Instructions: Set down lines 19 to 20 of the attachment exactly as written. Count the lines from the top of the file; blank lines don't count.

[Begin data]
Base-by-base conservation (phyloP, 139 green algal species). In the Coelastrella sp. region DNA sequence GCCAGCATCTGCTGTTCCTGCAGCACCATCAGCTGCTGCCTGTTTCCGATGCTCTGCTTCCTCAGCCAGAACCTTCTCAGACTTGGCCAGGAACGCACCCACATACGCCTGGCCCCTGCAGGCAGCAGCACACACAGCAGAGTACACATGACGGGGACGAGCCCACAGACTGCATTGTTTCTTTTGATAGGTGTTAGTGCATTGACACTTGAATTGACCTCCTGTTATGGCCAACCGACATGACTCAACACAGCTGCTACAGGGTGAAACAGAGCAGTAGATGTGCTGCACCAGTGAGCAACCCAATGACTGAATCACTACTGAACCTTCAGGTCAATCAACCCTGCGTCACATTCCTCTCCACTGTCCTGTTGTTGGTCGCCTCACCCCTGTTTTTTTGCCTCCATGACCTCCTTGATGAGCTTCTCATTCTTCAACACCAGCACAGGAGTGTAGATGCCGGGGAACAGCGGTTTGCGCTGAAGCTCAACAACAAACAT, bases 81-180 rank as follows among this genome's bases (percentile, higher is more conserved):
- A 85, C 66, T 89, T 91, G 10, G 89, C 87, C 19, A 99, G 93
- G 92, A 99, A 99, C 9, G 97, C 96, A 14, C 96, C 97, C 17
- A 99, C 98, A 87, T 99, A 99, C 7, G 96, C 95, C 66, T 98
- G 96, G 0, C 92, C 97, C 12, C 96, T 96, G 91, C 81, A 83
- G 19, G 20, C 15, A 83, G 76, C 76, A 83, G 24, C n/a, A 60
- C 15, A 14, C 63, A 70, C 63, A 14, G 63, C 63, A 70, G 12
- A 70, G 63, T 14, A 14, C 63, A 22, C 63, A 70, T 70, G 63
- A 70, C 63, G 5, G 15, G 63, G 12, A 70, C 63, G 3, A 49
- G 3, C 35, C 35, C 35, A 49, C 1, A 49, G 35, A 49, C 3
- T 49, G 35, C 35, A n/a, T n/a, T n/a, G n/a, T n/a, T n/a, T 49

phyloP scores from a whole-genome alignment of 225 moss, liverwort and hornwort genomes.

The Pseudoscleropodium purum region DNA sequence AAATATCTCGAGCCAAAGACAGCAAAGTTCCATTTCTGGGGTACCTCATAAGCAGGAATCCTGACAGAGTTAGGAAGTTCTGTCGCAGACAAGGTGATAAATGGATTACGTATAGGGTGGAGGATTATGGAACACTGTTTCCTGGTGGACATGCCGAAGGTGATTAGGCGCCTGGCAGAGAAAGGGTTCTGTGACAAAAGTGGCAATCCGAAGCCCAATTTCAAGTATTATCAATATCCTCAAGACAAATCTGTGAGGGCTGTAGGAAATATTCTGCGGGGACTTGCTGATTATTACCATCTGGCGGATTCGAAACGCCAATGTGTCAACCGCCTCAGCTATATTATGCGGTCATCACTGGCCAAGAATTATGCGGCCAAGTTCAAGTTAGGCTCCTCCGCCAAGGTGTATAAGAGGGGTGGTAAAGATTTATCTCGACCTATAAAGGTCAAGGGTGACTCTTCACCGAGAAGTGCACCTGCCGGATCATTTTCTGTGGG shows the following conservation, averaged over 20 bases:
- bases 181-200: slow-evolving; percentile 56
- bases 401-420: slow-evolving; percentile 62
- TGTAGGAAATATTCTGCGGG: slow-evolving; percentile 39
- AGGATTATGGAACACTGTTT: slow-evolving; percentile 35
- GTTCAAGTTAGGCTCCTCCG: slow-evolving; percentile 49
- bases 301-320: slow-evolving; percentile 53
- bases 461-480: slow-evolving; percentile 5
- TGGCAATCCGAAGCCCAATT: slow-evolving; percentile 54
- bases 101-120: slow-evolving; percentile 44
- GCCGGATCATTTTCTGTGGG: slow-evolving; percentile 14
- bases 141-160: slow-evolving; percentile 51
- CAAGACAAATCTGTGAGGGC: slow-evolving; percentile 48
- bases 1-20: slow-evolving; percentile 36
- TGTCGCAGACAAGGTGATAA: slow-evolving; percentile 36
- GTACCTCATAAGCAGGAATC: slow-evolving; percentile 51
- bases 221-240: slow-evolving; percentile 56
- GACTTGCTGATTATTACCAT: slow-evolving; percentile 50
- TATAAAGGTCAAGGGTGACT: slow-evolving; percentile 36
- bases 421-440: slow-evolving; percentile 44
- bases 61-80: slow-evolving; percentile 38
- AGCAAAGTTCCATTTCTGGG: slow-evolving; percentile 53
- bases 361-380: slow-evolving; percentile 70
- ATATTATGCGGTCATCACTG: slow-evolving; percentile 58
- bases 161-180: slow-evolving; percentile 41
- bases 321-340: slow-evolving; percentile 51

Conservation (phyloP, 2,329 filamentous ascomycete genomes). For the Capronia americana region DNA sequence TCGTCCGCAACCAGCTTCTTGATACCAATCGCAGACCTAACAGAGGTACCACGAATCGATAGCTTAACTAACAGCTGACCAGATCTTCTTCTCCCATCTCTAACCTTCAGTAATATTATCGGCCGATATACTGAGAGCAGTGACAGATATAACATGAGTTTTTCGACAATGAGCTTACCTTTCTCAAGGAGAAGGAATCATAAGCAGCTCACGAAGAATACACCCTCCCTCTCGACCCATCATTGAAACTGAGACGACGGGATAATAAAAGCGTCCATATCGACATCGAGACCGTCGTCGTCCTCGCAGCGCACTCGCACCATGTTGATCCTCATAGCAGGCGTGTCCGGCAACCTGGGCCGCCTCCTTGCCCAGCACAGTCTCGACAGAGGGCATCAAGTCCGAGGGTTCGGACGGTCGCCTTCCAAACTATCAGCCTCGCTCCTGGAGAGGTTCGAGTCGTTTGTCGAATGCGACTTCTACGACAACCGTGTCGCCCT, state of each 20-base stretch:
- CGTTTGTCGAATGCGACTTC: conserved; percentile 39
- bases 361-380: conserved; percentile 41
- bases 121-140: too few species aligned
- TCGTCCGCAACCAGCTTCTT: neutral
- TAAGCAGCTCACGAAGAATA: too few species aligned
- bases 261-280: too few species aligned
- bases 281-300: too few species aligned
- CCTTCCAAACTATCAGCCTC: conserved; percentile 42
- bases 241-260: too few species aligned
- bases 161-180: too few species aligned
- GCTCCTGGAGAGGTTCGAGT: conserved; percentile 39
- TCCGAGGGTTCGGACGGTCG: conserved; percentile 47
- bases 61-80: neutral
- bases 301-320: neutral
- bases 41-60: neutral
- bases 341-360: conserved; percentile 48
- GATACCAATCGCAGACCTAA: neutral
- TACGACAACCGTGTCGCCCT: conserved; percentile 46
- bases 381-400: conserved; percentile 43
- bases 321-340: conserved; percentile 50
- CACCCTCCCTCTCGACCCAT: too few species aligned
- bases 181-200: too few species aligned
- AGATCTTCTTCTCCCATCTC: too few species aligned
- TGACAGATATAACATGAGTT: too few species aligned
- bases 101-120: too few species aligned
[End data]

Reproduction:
- bases 301-320: slow-evolving; percentile 53
- bases 461-480: slow-evolving; percentile 5